Alizé Pharma 3 (Alizé 3) is the brainchild of Thierry Abribat, a French biotech entrepreneur who is trained as both a doctor of veterinary medicine and as a research neuroendocrinologist. Thierry previously founded two other Alizé companies (Alizé Pharma and Alizé Pharma 2), where he brought single assets into the clinic and then sold the companies to pharma (Jazz Pharmaceuticals (2016) and Millendo Therapeutics (2017)). In late 2017, Thierry started Alizé Pharma 3 with a compound developed in close collaboration with Professors David Clemmons and Cliff Rosen, and licensed from the University of North Carolina and the University of Maine. The potential drug is a small peptide derived from insulin-like growth factor-binding protein factor 2 (IGFBP-2), a key regulator of glucose metabolism. The molecule can regulate glucose homeostasis, adipose tissue deposition, and bone metabolism to treat a spectrum of metabolic dysregulations, with current focus on severe insulin-resistance syndromes such lipodystrophies and insulin receptoropathies. The company initially operated in stealth mode for 18 months, supported by a small seed capital round, primarily from Thierry’s prior investors in Alizé Pharma and Alize Pharma 2. During this time, Thierry decided he wanted a different model for Alizé 3, a larger company with a balanced, portfolio of programs in rare endocrine and metabolic disease, and so he sought a strong scientific collaborator.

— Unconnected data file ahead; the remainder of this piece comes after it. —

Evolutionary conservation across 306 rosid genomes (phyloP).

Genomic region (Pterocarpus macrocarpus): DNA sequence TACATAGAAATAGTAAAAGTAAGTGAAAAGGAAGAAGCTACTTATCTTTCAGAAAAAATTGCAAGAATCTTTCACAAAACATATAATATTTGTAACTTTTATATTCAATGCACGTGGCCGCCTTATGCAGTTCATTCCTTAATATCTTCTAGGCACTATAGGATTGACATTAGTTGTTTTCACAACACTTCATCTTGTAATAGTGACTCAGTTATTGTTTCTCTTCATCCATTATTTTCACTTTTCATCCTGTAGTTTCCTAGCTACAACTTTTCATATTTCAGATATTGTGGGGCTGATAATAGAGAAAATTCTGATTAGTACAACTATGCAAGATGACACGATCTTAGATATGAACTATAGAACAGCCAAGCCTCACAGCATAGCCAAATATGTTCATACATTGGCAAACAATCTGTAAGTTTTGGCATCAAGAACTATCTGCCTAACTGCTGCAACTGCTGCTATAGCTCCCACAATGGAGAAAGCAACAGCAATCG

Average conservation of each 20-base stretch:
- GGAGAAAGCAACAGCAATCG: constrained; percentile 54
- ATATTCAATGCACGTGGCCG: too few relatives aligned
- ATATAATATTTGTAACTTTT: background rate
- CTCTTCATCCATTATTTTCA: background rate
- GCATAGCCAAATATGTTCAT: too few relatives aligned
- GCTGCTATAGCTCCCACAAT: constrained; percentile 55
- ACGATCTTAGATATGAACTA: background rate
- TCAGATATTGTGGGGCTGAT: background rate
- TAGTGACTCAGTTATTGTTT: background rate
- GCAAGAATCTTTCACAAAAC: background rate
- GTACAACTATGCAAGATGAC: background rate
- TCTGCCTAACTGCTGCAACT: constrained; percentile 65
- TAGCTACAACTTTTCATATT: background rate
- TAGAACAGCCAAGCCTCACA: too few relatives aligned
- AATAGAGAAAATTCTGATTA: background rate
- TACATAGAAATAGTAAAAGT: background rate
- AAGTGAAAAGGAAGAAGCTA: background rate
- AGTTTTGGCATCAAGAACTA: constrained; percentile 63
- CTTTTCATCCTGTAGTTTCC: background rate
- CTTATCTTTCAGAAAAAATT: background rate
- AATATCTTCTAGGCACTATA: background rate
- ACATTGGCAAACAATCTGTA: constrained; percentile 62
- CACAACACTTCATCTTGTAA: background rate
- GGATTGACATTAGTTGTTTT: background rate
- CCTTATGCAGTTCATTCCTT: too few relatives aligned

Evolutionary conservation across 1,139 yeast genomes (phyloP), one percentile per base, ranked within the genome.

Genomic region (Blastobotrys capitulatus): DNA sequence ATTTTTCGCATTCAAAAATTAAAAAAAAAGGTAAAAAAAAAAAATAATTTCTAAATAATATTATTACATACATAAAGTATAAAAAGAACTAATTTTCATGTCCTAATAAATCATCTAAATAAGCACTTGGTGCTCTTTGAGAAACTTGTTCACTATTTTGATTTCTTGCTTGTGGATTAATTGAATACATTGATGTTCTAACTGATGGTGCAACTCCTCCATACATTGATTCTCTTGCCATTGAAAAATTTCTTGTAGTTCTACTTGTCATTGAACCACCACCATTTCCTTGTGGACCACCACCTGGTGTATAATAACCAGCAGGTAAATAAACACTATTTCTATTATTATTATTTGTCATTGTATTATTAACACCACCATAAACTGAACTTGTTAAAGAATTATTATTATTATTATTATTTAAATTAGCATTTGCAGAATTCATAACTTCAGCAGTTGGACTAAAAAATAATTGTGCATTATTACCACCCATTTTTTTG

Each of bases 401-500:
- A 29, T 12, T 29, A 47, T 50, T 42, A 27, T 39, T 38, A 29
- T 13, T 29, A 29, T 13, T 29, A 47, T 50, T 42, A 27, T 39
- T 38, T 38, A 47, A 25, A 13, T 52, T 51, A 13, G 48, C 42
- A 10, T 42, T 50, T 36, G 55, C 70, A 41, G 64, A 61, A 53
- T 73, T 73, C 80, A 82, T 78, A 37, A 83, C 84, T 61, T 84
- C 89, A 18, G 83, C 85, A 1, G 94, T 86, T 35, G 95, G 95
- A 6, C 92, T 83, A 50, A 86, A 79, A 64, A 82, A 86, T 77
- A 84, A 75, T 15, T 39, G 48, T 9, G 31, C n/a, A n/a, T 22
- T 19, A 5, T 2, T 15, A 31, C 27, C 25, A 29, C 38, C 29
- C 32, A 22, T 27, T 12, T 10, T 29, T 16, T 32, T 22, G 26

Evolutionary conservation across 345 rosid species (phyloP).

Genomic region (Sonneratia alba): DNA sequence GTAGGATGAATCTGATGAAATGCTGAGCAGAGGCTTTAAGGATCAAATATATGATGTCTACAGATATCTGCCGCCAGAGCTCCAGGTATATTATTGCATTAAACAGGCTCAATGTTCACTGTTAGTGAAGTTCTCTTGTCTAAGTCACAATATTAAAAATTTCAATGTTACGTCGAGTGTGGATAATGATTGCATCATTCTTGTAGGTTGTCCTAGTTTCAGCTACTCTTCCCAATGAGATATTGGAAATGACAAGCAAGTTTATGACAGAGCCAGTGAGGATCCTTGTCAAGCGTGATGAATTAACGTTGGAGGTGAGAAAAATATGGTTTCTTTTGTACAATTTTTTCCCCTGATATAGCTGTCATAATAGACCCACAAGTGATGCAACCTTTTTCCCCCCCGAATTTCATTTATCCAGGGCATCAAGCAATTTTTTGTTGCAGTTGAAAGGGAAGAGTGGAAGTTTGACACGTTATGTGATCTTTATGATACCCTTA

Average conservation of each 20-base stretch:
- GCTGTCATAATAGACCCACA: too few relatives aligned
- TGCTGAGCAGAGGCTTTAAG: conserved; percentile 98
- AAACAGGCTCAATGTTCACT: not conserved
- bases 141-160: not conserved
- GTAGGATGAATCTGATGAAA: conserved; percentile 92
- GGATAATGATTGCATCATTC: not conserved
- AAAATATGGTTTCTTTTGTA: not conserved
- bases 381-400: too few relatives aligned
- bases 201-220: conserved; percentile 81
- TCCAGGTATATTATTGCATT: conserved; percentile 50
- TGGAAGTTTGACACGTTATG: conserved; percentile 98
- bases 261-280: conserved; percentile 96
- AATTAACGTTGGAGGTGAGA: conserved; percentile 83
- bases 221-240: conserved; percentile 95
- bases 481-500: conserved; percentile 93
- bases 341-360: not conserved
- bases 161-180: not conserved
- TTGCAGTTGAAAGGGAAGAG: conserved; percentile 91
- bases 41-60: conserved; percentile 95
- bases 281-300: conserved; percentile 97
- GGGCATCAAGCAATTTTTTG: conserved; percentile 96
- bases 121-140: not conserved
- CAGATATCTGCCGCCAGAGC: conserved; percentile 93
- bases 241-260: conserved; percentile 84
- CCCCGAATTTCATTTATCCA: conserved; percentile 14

Fortunately for Thierry, he had an excellent idea of whom he wanted to work with, a scientist named Mike Culler, who Thierry had known for 25 years. Mike has spent his entire career working on various topics in metabolic and endocrine disorders, with a specific focus on peptide hormones and therapeutics. Trained as a neuroendocrinologist, Mike had a 12-year academic research career at Tulane University School of Medicine and the NIH before joining Johnson & Johnson, where he led discovery research exploring the interplay between the endocrinology and the immune systems. After J&J, he joined Ipsen, a French pharmaceutical company where he was head of endocrinology research and led multiple drug discovery programs, including five that reached the clinic. After departing from Ipsen, Mike and Thierry began discussing teaming up to build Alizé 3. During this time, Mike also met with Partners Innovation Fund (through an introduction from one of PIF’s portfolio companies), and talked about opportunities within the broad Partners research portfolio. Meredith Fisher, a partner at PIF, sent Mike several opportunities to consider, including a unique, long-acting parathyroid hormone (PTH) analog for treatment of hypoparathyroidism that was ~12 months from IND. Mike knew this therapeutic area well, having already led the discovery program for a PTH analog for osteoporosis (abaloparatide: Tymlos®), and after reviewing the data package in collaboration with Thierry, they decided it would be a great fit for Alizé 3.